Pampered pumpkin monsters the field
Dairy farmer Tim Harris was not crazy enough to talk to his pumpkin.
Yet he was crazy enough to cover it in blankets on cool nights at his property near Morrinsville.
And he was mad enough to pay $1000 for a single proven seed to plant this spring.
Harris revealed a few of his trade secrets and dreams yesterday after taking out the heaviest pumpkin award during the Great Pumpkin Carnival at Hamilton Gardens.
Last year, his winning entry weighed in at 577 kilograms but Harris outdid himself this year by growing a 690.5kg behemoth.
The event, which has a myriad of categories, is now certified - which means any record-breakers will be officially recognised.
For that reason it was "a little bit" disappointing for Harris.
"Overall, I got it here in one piece and it's a respectful weight.
"I would have liked to see 721kg, or at least 721kg to beat the NZ record."
The United States is the epicentre of giant pumpkin growing - the heaviest ever was 921kg.
Harris reckons a Kiwi could knock that pumpkin off one day.
"I reckon we have a good chance to give the world record a crack too," he said.
"Because we don't put up with the weather extremes they get. We've got good soil to start with and, I guess, we're just a few years behind them.
"We'll get there. I think there'll be a big one come out of New Zealand one day."
Yesterday's big one put on 17kg per day for a period. The Giant Atlantic seed was planted in late October and the vegetable itself reached its gargantuan state in 95 days.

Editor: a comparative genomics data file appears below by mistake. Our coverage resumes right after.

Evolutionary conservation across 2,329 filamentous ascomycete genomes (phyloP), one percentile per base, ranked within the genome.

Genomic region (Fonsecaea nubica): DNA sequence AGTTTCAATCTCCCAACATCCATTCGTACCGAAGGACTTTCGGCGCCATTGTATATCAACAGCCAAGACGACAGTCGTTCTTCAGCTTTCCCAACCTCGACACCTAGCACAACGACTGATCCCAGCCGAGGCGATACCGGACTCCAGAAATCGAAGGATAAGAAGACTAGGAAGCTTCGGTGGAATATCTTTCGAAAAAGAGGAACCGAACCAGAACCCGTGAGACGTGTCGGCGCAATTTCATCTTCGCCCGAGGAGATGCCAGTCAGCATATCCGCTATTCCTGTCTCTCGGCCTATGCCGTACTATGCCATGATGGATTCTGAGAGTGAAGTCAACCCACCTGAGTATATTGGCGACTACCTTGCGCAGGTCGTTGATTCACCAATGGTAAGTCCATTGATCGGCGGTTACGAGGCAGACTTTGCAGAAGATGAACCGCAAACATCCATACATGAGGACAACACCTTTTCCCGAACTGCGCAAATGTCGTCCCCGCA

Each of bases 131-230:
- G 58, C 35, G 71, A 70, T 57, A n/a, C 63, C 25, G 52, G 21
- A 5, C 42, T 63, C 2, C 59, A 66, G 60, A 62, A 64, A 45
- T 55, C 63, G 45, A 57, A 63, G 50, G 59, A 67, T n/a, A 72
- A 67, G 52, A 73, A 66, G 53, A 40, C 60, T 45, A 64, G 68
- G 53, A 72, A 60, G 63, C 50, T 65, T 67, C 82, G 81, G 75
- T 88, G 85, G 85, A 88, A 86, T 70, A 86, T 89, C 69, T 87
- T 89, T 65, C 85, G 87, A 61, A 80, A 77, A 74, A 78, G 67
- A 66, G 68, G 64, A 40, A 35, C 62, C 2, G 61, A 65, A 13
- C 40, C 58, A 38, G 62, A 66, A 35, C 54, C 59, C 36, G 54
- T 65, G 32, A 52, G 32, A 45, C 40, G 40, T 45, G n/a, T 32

The past few weeks had Harris sweating.
Splitting is the biggest fear. As soon as the flesh is exposed to air it rots, quickly.
"When you're talking 17kg a day you're running a fine line. Obviously you want to push it, but it's easy to push it too far and cause it to split."
Every night for the past month Harris has covered his prize pumpkin with four blankets to keep the warmth in over cool nights.
The result, on show yesterday, was so impressive and bizarre that adults queued to have their photo taken beside it. Children marvelled.
"Everyone wants to touch it," Harris said, "because they don't believe it's real. They think I've made it, not grown it."
The giant will make a few stops at schools in Cambridge and Hamilton before it becomes stock food. Next year's pumpkin could be even larger, if everything goes to plan.
Harris revealed, before back tracking, that he paid $1000 for a prize seed from the same source that spawned the world's biggest pumpkin.
Perhaps he will utter an encouraging word or two next summer to spur it on.